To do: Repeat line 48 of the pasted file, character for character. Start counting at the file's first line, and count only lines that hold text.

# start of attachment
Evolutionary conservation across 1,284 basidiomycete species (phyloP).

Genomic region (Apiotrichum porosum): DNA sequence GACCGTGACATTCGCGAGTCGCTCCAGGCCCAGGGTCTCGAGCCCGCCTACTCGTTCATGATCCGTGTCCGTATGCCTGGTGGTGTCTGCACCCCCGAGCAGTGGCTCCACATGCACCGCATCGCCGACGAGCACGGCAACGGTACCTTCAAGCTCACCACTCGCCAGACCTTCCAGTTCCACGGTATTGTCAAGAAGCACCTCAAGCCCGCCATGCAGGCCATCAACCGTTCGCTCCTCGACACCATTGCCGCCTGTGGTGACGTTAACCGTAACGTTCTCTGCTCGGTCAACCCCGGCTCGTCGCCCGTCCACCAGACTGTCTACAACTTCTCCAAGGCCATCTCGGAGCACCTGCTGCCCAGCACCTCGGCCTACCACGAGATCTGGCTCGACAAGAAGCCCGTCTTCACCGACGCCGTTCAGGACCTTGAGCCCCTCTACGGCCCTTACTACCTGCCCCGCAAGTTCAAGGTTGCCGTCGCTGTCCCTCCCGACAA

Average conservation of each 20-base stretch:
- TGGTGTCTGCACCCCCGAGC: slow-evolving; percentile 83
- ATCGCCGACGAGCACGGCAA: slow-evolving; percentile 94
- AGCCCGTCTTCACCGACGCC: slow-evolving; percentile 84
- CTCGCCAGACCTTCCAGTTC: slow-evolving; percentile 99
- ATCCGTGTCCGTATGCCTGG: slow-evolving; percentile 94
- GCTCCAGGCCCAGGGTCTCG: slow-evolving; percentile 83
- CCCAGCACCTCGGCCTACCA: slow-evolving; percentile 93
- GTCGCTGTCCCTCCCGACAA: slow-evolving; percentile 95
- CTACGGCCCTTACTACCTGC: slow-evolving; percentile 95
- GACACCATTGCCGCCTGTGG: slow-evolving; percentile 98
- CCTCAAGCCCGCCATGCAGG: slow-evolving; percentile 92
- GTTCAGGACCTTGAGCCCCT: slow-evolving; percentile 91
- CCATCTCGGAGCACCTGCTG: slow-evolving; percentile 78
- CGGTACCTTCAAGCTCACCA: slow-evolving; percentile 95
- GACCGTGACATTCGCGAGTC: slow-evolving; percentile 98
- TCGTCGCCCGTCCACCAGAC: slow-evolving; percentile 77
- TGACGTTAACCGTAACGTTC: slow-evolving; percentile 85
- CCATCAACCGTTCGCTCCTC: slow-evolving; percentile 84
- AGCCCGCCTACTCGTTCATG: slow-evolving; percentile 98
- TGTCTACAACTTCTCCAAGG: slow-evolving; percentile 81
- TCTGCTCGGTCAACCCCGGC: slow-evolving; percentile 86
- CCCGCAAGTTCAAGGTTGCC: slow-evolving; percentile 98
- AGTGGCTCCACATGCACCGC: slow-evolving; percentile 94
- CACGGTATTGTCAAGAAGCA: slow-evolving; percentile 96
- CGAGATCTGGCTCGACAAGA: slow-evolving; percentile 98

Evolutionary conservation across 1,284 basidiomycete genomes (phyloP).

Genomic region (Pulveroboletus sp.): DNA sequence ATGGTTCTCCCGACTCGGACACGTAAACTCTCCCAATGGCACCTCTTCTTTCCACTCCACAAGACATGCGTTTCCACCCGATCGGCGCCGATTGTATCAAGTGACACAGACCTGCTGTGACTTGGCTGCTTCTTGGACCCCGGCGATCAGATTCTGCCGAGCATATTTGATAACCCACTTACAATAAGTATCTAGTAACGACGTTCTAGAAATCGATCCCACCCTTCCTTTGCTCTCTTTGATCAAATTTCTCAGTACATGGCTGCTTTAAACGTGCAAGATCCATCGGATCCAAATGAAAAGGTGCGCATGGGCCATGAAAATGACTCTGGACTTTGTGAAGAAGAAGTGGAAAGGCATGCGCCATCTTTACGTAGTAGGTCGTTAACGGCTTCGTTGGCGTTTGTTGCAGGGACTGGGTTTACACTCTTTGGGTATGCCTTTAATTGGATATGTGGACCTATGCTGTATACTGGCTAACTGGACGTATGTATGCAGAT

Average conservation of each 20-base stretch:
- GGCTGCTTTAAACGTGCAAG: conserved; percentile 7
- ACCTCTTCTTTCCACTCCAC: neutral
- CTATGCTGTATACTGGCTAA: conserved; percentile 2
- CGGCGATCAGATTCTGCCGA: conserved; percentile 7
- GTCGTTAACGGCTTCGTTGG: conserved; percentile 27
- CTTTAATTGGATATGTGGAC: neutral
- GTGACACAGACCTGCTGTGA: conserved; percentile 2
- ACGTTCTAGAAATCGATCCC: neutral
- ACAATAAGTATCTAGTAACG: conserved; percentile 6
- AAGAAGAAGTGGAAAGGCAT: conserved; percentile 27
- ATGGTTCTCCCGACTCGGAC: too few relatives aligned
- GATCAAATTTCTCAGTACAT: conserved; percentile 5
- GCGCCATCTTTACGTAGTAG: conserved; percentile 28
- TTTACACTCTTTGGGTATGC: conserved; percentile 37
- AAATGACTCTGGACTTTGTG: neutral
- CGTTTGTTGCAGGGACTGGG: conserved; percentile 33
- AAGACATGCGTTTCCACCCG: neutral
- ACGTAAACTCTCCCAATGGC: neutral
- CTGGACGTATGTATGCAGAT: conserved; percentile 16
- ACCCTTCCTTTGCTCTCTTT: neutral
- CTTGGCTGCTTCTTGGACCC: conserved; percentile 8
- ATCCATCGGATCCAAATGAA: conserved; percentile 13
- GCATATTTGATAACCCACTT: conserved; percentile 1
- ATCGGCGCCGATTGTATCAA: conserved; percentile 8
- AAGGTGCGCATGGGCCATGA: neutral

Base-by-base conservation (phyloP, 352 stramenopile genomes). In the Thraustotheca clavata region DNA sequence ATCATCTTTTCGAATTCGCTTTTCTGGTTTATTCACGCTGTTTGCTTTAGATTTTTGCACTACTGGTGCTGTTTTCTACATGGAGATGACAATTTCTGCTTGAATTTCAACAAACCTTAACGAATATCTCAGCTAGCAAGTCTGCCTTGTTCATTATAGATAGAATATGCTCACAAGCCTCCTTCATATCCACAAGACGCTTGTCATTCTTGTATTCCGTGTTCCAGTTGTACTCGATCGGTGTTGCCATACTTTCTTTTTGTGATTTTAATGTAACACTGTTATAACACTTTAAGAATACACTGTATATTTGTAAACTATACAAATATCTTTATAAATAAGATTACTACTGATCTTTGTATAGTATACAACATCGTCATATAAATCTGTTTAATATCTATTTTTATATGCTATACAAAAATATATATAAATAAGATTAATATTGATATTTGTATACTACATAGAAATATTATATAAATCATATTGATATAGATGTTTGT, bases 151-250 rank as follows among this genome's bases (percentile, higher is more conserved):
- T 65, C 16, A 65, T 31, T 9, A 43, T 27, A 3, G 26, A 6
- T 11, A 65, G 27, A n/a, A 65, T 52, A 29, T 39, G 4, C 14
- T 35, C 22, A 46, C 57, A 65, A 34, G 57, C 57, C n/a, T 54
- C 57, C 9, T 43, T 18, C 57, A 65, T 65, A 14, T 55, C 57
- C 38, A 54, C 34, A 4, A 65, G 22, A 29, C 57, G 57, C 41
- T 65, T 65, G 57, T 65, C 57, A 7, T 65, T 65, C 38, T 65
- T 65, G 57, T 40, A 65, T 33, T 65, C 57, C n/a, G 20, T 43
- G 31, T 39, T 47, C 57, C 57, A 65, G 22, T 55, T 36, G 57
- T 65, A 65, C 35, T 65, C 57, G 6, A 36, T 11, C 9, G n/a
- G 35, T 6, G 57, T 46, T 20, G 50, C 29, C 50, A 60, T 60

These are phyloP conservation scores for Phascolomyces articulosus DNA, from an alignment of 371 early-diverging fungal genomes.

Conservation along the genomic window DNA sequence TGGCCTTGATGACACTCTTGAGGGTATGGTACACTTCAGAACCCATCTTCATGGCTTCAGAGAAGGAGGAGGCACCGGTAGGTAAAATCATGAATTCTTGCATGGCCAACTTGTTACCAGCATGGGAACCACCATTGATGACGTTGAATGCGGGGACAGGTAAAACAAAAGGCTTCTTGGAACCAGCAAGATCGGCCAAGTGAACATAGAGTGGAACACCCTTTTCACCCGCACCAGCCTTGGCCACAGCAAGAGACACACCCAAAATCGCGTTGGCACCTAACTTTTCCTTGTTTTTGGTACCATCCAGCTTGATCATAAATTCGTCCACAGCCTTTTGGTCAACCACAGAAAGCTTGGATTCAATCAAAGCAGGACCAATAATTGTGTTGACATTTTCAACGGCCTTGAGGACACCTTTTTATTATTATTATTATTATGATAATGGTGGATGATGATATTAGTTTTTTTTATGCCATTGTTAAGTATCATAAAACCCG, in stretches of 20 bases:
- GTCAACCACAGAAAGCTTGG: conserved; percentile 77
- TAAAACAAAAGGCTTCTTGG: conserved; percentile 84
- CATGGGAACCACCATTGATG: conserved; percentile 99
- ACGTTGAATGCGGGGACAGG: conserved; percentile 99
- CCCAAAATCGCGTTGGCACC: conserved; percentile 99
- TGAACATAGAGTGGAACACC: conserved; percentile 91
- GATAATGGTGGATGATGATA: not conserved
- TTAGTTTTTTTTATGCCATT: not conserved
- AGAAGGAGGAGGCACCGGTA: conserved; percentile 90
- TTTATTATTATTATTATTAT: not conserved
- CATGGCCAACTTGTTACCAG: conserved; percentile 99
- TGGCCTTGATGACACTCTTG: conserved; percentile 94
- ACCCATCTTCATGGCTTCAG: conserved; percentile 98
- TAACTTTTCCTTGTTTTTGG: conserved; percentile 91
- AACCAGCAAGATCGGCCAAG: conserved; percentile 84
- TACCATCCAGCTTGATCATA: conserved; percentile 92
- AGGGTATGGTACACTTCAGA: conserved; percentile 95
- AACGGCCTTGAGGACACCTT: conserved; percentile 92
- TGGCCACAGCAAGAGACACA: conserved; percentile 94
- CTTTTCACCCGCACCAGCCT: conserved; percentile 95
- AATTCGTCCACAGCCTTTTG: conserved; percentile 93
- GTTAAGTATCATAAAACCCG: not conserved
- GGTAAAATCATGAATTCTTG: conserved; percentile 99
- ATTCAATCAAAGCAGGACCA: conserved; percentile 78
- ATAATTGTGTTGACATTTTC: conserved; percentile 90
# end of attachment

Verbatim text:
- AAGACATGCGTTTCCACCCG: neutral